matthieu ricard: the false dichotomy between spirituality and discovery

in the on being episode with matthieu ricard, krista quotes this section from his 1998 book, the monk and the philosopher:

My scientific career was the result of a passion for discovery. Whatever I was able to do afterward was in no way a rejection of scientific research, but arose rather from the realization that such research was unable to solve the fundamental questions of life — and wasn’t even meant to do so.

in the show, krista and matthieu go on and discuss in detail from where that sentiment came, from both narrative and spiritual/value approaches. but even just that quote really makes me think.

for reasons that i’m sure i could figure out but don’t currently know, there seems to be a perception in the west in that religion and spirituality are anti-discovery. i know there are probably some roots to that sentiment in the enlightenment. but i’m thinking most recently about how in semi-socialist and previously/currently communist countries, religion is held with disdain. it’s “the opiate of the masses” or just seen as backwards and dumb.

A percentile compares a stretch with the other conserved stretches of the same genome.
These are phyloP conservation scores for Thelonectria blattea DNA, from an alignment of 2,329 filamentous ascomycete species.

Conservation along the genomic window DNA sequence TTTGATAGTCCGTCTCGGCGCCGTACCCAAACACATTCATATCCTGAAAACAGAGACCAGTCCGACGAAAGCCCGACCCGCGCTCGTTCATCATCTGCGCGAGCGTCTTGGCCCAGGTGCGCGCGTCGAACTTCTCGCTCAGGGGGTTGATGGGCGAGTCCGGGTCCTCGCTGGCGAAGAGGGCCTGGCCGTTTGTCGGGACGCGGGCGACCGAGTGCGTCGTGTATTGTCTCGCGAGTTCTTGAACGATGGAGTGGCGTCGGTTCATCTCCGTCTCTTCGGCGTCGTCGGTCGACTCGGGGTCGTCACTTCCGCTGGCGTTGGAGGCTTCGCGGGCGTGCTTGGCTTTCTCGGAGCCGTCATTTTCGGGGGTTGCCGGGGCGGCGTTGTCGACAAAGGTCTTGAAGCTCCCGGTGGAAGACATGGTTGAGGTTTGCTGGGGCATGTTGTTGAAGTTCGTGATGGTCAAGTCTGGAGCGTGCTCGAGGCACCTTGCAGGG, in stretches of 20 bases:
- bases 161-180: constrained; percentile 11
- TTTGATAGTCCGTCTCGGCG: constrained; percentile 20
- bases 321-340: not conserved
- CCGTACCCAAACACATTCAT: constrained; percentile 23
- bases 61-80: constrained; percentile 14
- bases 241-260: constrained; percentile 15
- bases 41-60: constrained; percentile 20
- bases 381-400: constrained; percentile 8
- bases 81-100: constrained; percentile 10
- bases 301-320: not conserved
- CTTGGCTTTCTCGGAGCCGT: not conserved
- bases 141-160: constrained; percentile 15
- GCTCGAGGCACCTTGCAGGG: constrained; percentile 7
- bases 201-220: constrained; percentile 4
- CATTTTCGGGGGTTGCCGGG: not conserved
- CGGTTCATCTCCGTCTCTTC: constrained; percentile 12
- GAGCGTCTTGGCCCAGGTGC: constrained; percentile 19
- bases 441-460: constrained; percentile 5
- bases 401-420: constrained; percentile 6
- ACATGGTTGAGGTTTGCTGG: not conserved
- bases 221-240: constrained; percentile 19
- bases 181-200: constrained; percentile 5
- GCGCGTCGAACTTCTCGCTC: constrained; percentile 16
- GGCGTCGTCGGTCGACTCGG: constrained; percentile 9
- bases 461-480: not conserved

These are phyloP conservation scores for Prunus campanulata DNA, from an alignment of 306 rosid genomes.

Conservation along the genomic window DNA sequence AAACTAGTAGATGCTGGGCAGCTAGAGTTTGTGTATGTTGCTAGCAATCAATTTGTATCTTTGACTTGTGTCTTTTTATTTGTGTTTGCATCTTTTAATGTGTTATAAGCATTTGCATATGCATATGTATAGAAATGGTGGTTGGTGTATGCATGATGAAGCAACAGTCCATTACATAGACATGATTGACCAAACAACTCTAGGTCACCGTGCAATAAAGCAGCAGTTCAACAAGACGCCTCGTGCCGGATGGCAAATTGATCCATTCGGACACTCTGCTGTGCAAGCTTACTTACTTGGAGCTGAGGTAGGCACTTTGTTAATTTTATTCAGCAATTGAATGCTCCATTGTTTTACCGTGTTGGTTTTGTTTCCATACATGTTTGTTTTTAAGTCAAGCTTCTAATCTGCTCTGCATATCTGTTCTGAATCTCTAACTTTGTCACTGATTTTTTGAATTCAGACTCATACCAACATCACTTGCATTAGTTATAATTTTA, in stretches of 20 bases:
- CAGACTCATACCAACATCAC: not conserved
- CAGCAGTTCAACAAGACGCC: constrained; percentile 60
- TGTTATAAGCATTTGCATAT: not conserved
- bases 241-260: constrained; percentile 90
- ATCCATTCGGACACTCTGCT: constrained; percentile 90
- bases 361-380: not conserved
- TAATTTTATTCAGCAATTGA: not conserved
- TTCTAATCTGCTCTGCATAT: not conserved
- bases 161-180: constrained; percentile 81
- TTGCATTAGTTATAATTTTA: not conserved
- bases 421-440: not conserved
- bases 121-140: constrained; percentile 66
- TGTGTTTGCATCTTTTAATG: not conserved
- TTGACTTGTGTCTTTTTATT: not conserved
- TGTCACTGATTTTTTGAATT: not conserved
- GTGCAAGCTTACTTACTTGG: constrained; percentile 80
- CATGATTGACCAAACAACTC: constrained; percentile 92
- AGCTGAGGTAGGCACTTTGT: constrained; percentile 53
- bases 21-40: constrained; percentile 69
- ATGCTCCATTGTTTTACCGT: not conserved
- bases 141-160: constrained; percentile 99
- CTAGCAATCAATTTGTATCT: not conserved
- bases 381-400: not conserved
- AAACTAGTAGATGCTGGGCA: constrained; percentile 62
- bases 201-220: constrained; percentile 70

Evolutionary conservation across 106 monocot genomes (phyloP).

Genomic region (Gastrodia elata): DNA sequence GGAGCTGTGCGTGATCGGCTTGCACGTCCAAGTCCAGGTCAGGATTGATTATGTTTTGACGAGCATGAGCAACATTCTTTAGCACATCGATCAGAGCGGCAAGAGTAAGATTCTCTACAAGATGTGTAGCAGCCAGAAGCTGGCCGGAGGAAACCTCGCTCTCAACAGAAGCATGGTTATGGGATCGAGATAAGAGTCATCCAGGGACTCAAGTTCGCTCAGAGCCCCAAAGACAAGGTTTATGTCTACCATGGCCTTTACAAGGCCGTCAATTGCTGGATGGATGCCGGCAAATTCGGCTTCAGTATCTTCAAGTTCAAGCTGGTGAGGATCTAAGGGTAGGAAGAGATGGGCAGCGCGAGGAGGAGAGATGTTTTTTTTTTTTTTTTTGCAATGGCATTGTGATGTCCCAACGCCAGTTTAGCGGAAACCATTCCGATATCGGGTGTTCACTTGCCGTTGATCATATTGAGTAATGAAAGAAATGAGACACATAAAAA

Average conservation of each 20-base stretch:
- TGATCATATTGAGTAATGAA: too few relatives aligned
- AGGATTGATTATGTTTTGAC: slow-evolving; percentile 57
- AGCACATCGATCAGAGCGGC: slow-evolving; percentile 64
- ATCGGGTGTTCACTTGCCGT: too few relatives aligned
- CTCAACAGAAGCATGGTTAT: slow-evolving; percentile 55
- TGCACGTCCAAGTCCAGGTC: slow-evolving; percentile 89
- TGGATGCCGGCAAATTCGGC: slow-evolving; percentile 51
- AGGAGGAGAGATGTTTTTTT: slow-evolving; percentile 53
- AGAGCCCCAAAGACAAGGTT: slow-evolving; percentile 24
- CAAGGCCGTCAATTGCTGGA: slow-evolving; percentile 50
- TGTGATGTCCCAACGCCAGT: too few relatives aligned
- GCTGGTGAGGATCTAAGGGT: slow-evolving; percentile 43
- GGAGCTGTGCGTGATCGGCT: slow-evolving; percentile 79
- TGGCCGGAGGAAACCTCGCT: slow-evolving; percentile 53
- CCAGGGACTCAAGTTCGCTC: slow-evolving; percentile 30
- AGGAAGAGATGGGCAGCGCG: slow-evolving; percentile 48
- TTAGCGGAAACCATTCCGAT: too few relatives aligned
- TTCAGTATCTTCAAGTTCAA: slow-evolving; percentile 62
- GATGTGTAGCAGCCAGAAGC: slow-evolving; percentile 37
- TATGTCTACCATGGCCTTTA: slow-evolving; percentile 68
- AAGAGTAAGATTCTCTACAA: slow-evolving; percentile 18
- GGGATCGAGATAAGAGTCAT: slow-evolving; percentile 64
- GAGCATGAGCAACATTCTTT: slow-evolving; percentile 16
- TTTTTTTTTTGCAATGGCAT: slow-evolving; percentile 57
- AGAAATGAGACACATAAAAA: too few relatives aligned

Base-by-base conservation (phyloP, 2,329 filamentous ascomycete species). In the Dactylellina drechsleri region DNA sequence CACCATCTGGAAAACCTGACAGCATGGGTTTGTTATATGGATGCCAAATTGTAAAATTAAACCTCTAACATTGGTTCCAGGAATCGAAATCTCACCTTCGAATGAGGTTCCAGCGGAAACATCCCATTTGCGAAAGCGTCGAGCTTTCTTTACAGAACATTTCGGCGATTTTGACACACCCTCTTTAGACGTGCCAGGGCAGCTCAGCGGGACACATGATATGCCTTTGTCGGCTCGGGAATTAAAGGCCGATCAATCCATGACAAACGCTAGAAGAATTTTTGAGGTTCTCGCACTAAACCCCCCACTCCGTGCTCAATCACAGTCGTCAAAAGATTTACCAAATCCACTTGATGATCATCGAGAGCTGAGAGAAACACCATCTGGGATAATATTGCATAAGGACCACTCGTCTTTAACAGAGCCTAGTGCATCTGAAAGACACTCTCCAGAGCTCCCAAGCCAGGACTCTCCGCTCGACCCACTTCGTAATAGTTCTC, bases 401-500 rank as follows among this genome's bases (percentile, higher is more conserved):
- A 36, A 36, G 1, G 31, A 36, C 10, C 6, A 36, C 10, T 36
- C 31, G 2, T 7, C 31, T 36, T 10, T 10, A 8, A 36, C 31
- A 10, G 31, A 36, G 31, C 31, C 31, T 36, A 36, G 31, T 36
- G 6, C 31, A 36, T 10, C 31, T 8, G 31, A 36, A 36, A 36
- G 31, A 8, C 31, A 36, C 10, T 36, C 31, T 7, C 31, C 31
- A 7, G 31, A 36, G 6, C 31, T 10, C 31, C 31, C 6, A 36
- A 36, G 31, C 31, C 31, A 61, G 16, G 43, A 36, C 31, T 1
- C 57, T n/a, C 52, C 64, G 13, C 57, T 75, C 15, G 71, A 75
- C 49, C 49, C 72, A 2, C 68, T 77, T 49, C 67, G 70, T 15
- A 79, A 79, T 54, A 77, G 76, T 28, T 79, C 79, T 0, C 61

and sure, maybe that is generally true of religion. but, in my mind, there’s a difference between religions and spirituality. the spiritual realm deals with internal, non-physical phenomena.

under that category, there is so must to discover. fundamental questions of existence to me belong to the spiritual realm.

in fact, some of the scientists & researchers i respect the most have deep spiritual lives. and that allows them to not feel limited or trapped or hindered by the things their research can or can’t prove.

anyway, i just really appreciate this thinking and it makes me really mourn for folks who are missing out because of a misperception (is that the right word?) about what spirituality is and therefore misperceive what science can and can’t do.

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